Web accessibility standards can be challenging to understand and implement if you don’t know how to code. WebAIM’s “Web page Accessibility Evaluation tool,” or WAVE, can help. WAVE tests your webpage against web accessibility standards. Then it identifies what you need to fix and explains why. All for free! This post will show you how to use WAVE to make your website more accessible.
More professors’ questions answered, including how to communicate with your student, how to present audial classroom material in another format, and where to find more information and resources on universal design and accessibility in higher ed. Bookmark the resources section in this post to start learning about access to education for D/deaf and hard of hearing students.
What questions might professors have when a student uses TypeWell transcription in their classroom for the first time? We start with the basics in this post, covering everything from what a transcriber does to how to tweak class discussion to make it more accessible.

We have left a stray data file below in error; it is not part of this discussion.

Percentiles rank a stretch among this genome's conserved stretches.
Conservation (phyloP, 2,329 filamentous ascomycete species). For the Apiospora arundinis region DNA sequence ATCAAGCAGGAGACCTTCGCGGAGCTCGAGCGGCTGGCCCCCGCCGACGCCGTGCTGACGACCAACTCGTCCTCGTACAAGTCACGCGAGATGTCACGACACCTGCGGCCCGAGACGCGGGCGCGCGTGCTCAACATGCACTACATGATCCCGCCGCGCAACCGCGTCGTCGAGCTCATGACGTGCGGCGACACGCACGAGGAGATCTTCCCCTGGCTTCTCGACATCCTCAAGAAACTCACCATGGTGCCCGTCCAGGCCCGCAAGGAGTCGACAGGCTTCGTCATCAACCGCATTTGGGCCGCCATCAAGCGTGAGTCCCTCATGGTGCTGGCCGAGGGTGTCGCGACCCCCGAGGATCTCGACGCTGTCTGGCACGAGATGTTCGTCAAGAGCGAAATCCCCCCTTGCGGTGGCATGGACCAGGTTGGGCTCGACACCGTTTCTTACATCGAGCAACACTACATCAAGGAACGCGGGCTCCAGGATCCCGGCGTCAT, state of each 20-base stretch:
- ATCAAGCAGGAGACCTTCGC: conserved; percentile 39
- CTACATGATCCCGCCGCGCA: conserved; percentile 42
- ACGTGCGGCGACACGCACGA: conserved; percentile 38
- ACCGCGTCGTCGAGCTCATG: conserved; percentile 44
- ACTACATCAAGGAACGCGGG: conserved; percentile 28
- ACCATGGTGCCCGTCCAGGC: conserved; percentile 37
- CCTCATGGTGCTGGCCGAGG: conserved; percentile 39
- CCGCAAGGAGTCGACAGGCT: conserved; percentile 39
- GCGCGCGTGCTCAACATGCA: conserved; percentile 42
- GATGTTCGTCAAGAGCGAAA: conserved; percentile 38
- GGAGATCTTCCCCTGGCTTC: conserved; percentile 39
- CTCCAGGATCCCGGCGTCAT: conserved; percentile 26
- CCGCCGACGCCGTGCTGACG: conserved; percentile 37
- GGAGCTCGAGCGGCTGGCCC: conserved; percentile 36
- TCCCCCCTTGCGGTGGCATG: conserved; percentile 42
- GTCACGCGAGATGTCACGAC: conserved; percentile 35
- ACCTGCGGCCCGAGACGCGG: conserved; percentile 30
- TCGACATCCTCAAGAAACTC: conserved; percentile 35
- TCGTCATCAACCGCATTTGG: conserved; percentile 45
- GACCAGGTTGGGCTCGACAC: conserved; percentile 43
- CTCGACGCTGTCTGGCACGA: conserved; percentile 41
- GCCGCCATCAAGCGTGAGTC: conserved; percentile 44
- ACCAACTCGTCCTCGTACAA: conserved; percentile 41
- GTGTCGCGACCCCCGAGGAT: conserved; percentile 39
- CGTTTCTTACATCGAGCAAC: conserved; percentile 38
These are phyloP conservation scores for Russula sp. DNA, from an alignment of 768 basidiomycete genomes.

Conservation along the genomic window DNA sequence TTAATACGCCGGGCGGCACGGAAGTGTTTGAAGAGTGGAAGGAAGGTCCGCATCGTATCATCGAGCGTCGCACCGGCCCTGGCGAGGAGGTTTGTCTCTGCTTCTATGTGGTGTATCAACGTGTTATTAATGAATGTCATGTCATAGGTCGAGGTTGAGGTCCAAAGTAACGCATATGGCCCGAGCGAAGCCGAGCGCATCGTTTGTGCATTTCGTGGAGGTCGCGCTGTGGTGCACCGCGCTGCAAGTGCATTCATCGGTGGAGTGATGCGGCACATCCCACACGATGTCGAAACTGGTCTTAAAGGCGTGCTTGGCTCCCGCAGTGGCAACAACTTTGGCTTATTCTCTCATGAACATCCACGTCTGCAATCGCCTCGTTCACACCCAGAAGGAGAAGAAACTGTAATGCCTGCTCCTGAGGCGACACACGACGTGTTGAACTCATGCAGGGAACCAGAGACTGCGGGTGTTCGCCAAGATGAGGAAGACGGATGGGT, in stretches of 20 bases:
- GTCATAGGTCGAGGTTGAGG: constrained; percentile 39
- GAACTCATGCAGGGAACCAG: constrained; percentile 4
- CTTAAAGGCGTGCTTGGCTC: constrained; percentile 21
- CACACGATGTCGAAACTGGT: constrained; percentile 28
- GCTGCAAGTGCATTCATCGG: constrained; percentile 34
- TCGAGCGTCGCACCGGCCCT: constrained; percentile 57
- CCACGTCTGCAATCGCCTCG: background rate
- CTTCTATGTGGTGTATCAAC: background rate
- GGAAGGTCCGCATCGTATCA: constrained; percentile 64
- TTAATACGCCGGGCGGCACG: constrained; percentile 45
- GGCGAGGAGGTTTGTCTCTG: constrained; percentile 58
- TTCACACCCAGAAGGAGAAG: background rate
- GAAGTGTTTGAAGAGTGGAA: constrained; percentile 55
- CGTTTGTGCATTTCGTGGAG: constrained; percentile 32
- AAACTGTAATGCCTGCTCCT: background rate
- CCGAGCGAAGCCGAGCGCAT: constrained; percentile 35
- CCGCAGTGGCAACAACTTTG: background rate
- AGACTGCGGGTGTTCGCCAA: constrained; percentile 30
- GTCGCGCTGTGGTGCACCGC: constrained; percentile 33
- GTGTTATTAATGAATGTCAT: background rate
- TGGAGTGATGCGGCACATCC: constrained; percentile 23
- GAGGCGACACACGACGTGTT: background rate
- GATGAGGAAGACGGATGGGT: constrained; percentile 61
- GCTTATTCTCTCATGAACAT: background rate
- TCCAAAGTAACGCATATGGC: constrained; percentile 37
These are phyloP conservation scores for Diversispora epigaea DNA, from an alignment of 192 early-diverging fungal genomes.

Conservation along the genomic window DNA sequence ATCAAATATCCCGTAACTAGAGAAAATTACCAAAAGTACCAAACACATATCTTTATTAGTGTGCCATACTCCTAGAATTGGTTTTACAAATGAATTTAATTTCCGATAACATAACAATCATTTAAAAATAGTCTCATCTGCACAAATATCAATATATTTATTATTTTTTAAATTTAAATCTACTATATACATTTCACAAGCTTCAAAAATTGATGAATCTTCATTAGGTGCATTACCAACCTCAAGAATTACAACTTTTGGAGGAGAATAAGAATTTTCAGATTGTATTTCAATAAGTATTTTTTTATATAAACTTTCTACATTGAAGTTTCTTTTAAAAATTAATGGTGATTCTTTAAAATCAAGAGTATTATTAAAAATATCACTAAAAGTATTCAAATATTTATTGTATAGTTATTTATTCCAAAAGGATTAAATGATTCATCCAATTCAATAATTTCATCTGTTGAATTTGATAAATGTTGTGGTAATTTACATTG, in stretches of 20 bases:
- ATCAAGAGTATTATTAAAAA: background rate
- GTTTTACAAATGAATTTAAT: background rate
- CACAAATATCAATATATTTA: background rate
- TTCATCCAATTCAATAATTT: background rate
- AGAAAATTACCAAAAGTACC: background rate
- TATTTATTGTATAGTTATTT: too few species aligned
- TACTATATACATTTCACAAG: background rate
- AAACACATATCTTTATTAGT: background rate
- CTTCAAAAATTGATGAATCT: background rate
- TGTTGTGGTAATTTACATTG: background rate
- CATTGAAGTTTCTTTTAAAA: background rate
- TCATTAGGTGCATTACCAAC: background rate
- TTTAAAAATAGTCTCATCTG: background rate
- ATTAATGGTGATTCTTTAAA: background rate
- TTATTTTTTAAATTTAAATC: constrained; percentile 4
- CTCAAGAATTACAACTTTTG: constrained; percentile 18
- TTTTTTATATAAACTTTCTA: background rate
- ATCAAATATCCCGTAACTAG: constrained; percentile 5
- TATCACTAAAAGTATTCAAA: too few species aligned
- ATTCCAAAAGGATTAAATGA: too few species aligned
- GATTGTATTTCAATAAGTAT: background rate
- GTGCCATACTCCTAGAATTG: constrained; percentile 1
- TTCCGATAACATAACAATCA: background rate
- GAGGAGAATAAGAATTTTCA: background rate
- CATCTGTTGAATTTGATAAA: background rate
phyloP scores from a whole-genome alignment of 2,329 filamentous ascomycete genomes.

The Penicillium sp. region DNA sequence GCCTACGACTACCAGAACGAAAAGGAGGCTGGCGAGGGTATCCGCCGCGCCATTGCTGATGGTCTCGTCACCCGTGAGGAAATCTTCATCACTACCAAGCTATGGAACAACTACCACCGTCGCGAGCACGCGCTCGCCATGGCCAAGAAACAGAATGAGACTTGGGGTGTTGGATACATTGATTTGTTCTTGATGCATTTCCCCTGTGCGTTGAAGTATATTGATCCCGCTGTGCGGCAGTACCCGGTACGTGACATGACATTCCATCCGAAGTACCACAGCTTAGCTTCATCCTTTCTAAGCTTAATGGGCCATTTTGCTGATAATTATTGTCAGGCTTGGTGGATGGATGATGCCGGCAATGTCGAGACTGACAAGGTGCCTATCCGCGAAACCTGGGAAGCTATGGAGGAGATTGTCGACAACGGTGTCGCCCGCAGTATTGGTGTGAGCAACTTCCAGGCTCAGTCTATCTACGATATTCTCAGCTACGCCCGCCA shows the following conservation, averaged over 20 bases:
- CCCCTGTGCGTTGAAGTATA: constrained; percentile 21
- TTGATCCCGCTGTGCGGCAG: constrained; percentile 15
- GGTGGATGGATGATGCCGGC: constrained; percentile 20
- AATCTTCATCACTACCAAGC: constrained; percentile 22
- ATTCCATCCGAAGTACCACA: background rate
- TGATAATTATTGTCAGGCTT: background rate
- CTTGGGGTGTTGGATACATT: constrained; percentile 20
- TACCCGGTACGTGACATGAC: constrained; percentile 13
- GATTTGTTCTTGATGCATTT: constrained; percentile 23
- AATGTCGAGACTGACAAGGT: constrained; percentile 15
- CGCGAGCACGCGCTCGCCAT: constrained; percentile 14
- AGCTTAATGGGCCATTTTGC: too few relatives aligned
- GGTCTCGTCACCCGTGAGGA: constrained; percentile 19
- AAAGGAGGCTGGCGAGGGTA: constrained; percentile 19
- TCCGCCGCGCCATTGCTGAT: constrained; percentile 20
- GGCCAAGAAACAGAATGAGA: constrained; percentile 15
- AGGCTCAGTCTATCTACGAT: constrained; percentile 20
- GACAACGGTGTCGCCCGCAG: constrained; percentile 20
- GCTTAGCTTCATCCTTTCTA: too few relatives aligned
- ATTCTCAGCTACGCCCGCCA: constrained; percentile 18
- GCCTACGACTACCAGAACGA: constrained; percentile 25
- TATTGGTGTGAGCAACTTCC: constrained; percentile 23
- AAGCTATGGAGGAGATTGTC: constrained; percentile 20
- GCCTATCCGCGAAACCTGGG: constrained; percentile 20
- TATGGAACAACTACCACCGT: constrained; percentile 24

It’s easy to get overwhelmed trying to tackle web accessibility. We’re starting with something basic that anyone who writes for a blog or works with a Content Management System (CMS) can implement too — formatting text for web accessibility. Here are five tips you can easily put into practice, even if you don’t know anything about coding.
Accessible text ensures access for people with low vision to all visual information in books, manuals, PowerPoints, handouts, etc. How? If you’ve ever wondered what goes on behind the scenes, here’s an abbreviated guide to our process for turning textbooks into accessible text.
TypeWell transcription allows transcribers to keep pace with lectures and conversations so that consumers can access communication in real time. But how does it differ from note-taking? What’s its advantage over sign language interpreting?
We’ll share what we know so you can spend less time caught in web searches and more time coordinating barrier-free access for those around you.